Well, this person says Hillary's a vampire. She's sucking the blood out of Barack Obama, and you can watch him wilt and she gets healthier and healthier every day.
CHARLES KRAUTHAMMER, SYNDICATED COLUMNIST: I have a less exotic theory.
KRAUTHAMMER: I think that she is genuinely energized because she's figured out how to run against him. The frustration of running a year-and-a-half without understanding how to do this, I think, was killing her. Win or lose, she has a strategy.
She started out a year-and-a-half ago running as a centrist, thinking it would be a coronation and she would run by herself for the general election. Obama rises. She understands she's in trouble with her base. She runs left.
But if she runs left, as she did, there are no differences between her and Obama on Iraq, health care, and all that. It ended up on a contest of personality, and on that he wins hands down. He is attractive, he's elegant, and all that.
And then, all of a sudden, her opening arises, and he made the opening: Reverend Wright, William Ayers, that slip he made in San Francisco about God and guns, it made him the effete liberal.
Her opening was to understand she will run right as a cultural conservative—not on issues, not on ideology, but on culture. She's Annie Oakley out there. She's a working class Sally. She understands if she runs as that she has a strategy of winning.
That's why the gas tax is such an interesting issue. As an issue it's nothing, but it shows him a as the effete, academic liberal. She loved it when he claimed all the economists agreed with her(ph). She said you've got all those professors of economics; I've got the working class.
HUME: You mean the economists agree with him?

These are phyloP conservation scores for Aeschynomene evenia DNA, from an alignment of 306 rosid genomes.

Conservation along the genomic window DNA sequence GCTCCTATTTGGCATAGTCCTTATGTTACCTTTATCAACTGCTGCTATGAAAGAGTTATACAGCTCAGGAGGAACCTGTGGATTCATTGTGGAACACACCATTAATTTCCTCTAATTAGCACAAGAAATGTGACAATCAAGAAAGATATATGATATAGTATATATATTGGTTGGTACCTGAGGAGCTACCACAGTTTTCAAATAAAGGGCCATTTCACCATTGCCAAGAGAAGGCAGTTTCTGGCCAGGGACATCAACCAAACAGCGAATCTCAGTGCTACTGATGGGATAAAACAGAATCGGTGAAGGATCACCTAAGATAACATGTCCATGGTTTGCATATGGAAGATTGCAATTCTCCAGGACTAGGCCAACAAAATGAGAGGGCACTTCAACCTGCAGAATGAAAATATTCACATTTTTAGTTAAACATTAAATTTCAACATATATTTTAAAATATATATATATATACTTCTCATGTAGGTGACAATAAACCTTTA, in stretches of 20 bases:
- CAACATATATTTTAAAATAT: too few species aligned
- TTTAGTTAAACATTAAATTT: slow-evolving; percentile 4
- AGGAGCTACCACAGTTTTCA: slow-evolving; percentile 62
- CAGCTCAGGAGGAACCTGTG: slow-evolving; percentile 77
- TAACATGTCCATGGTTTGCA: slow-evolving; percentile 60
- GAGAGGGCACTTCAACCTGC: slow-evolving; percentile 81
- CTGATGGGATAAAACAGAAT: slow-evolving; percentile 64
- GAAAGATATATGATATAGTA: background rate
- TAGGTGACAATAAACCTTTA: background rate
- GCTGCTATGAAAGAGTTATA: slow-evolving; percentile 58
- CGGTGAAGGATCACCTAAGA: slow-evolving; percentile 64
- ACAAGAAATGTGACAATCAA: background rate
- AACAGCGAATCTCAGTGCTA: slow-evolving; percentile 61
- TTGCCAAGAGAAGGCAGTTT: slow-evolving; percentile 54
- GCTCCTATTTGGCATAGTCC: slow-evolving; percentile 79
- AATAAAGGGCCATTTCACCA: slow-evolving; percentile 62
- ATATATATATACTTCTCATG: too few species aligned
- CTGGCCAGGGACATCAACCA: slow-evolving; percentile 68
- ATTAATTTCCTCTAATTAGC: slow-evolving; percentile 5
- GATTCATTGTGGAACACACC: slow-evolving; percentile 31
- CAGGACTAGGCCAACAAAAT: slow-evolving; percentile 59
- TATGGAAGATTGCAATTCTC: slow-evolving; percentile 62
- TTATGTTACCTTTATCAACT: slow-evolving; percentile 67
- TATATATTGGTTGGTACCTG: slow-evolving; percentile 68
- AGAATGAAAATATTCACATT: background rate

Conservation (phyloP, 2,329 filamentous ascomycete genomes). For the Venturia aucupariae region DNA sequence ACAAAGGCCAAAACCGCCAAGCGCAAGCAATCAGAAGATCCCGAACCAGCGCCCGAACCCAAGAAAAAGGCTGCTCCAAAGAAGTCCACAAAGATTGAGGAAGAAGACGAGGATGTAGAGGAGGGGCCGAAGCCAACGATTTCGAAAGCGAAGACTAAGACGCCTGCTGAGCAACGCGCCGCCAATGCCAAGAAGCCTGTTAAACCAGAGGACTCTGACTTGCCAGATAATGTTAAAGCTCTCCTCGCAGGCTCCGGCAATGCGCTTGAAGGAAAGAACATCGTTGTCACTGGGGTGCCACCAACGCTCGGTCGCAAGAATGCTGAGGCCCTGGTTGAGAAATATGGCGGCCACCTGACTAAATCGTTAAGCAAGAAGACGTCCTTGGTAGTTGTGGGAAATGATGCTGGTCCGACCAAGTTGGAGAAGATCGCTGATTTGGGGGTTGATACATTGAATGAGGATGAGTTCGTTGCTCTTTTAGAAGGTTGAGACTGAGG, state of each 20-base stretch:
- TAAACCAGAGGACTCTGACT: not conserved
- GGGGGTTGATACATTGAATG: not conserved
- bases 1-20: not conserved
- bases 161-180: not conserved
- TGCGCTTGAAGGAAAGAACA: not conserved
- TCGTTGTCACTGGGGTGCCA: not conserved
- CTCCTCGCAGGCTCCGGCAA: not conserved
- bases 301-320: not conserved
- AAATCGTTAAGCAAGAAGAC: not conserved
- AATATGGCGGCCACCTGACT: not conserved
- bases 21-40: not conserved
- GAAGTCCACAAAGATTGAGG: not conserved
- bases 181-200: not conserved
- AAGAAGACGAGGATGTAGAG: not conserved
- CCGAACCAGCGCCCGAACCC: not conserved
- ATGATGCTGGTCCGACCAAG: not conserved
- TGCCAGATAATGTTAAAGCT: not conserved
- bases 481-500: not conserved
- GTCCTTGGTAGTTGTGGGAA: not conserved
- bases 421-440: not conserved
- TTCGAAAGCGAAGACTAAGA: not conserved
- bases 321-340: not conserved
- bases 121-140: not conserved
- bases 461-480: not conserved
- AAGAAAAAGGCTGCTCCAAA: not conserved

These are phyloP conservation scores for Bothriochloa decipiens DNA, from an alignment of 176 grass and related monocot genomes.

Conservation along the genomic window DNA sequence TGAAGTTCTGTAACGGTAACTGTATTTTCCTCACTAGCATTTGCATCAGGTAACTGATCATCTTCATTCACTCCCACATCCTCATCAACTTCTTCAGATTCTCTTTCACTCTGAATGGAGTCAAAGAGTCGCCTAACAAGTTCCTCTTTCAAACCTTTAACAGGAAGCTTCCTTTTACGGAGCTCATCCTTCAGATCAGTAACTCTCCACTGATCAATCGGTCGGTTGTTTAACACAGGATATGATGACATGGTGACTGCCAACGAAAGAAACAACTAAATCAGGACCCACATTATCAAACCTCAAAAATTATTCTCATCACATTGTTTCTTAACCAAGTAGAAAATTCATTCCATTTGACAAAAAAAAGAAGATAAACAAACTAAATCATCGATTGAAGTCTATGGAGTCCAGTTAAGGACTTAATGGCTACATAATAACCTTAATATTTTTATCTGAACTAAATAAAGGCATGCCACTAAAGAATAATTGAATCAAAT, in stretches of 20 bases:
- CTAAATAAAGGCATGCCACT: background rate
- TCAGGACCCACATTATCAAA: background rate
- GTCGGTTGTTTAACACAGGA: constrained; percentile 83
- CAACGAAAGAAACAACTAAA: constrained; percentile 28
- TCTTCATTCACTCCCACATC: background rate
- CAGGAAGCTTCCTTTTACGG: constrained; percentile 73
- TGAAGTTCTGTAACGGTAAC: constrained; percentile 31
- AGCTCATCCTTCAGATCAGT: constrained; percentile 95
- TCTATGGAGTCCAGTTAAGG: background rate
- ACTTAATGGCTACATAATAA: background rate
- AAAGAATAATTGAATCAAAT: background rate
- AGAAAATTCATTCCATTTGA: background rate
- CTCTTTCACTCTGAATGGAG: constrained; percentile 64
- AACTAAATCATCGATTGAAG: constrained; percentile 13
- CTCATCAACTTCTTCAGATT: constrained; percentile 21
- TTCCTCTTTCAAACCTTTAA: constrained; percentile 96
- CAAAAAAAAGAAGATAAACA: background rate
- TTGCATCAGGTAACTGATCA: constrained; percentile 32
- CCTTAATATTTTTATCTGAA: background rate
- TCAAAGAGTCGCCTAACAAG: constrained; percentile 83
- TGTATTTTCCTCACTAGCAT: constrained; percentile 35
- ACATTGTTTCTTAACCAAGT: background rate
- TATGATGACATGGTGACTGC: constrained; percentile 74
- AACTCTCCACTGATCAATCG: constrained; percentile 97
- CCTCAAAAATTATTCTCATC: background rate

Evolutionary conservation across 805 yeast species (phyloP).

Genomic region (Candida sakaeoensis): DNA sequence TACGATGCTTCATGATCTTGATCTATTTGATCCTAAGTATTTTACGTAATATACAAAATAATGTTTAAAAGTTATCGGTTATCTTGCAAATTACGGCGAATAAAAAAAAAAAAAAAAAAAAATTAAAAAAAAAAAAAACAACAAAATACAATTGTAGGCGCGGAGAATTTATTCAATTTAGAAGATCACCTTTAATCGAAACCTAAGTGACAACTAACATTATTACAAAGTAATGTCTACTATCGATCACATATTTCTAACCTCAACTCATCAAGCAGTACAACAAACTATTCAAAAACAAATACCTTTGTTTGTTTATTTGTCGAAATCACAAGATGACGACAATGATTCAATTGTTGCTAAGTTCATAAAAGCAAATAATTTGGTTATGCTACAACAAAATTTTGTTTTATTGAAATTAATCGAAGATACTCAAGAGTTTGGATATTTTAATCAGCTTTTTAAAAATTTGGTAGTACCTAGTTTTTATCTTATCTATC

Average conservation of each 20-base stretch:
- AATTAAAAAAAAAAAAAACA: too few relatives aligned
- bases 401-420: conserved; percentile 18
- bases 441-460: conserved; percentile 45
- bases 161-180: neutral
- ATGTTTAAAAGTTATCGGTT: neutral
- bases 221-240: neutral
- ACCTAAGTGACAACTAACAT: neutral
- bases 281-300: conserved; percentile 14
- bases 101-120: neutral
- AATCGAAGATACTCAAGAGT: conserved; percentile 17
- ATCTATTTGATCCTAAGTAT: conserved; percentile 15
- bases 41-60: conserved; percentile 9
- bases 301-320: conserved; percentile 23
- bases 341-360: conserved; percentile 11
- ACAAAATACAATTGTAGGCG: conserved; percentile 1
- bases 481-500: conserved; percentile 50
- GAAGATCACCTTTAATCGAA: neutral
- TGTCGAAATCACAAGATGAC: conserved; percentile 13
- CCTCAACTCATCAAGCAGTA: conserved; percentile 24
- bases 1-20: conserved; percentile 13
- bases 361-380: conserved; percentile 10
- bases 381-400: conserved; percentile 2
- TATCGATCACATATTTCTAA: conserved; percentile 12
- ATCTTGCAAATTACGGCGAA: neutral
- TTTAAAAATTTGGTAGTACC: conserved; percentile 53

KRAUTHAMMER: He can have them, she's got the working class mom who's hurting and needs the $8 a week or so at the pump.
This is the perfect issue to reinforce the cultural issue.
BARNES: This is a lot like a basketball game where one team is sitting on a lead —that's Obama—and the other team is coming back, they're the underdog. And who's having the most fun out there? The team coming back. They're all fired up. They may not win. They may fall short, but it's a lot more fun being an underdog who is storming back than the leader who sitting on the lead.
HUME: Now, Obama seems sort of in a quandary here about what to do. He isn't doing anything really differently than what he has done all along. Is it — can it ultimately be said that he ended up being the guy with nothing to say because he wasn't really running on anything other than his own personality and his own remarkable charms and personal appeal?
KONDRACKE: No, he's got a whole panoply of issues—
HUME: But he doesn't talk about them that much.
KONDRACKE: That's it—he needs to be forceful and positive about something. She has come up with this gimmick, the tax gimmick, and he's playing defense, and he's trying to attack her position, and it isn't working.